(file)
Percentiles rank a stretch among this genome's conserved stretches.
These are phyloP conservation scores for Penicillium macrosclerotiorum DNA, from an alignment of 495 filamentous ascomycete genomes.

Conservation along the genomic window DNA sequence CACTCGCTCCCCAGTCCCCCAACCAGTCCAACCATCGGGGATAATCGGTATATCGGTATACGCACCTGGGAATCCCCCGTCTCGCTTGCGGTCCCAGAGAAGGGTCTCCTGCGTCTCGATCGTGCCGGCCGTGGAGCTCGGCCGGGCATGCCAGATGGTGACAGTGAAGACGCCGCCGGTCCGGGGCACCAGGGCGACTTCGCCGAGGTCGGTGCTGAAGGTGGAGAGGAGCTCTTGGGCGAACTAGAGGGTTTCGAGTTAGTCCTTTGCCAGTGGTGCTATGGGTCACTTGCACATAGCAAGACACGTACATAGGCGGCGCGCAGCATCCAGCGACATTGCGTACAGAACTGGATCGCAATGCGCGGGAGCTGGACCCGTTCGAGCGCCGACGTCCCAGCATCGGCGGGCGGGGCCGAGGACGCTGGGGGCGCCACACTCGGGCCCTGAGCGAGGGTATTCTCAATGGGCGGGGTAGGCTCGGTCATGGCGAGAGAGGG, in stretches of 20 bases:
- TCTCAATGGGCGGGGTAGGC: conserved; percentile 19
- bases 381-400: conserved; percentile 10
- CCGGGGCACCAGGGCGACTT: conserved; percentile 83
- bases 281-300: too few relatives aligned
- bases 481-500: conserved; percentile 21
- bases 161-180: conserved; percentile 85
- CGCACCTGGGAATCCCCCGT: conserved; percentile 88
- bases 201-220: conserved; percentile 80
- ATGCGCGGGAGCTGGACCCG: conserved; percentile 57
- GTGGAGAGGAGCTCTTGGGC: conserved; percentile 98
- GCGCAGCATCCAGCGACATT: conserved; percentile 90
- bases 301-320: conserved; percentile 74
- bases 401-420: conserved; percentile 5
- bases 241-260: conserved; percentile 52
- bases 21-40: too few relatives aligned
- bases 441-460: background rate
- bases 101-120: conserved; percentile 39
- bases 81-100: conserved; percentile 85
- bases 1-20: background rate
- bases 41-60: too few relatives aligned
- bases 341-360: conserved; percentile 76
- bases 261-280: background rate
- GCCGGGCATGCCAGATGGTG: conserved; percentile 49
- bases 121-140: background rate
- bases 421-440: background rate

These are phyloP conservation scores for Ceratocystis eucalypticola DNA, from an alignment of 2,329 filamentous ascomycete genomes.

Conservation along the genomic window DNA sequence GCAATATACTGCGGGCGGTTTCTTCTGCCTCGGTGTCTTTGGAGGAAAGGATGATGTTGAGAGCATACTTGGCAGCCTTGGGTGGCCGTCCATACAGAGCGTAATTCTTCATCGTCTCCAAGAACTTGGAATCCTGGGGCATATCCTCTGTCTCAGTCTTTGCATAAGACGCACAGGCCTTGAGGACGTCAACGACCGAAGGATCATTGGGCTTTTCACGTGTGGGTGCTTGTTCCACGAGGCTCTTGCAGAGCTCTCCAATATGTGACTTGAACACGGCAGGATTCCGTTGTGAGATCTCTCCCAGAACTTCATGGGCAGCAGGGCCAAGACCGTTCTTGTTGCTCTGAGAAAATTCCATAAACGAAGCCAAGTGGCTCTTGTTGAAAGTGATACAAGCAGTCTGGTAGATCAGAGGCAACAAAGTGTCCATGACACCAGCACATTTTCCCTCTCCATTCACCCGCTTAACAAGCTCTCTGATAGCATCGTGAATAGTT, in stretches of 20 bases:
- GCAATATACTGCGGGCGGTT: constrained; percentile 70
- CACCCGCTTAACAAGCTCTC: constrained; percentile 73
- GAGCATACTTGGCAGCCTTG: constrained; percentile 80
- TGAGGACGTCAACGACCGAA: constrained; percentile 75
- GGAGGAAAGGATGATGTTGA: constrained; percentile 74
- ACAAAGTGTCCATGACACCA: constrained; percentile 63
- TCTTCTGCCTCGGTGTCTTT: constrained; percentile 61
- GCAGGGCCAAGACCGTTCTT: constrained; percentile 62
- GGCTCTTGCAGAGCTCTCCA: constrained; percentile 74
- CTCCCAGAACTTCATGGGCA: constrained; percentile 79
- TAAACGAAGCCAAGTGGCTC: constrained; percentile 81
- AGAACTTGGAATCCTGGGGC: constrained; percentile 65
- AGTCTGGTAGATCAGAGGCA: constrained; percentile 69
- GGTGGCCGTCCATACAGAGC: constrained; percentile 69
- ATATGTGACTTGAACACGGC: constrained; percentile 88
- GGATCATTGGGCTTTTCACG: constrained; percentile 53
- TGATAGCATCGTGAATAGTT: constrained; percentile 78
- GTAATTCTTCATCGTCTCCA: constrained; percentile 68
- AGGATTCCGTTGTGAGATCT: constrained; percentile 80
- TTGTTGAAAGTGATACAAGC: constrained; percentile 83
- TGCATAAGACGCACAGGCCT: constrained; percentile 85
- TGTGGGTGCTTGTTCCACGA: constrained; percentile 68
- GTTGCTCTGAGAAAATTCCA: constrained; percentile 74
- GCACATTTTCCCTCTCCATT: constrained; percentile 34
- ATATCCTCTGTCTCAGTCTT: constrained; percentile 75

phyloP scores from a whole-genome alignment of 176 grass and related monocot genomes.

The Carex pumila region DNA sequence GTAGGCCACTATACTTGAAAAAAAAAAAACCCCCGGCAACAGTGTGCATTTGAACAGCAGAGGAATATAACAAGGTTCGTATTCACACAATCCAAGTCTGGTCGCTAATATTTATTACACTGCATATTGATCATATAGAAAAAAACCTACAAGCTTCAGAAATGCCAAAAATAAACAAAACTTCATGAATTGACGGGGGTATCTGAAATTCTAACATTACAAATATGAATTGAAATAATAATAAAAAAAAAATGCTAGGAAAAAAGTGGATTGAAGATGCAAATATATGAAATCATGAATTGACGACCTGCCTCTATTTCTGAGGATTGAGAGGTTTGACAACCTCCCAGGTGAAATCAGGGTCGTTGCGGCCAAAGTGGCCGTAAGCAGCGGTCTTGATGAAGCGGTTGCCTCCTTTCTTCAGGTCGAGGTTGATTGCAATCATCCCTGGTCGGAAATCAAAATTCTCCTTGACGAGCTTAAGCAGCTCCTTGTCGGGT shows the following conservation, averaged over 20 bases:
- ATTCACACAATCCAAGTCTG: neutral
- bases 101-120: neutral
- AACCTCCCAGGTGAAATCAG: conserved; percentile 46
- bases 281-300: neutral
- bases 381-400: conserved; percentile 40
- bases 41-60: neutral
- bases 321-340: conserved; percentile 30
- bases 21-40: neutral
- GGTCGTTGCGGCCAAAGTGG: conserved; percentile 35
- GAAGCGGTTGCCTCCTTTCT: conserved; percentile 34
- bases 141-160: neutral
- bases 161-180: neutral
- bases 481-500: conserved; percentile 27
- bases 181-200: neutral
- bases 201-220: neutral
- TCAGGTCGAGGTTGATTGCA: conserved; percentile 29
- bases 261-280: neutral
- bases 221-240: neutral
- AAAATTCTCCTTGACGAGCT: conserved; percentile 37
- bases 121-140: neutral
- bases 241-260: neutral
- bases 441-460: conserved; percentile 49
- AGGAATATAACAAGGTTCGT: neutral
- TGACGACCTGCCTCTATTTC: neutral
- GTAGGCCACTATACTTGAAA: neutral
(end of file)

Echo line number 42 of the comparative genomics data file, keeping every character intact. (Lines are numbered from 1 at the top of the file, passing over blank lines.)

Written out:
- AGAACTTGGAATCCTGGGGC: constrained; percentile 65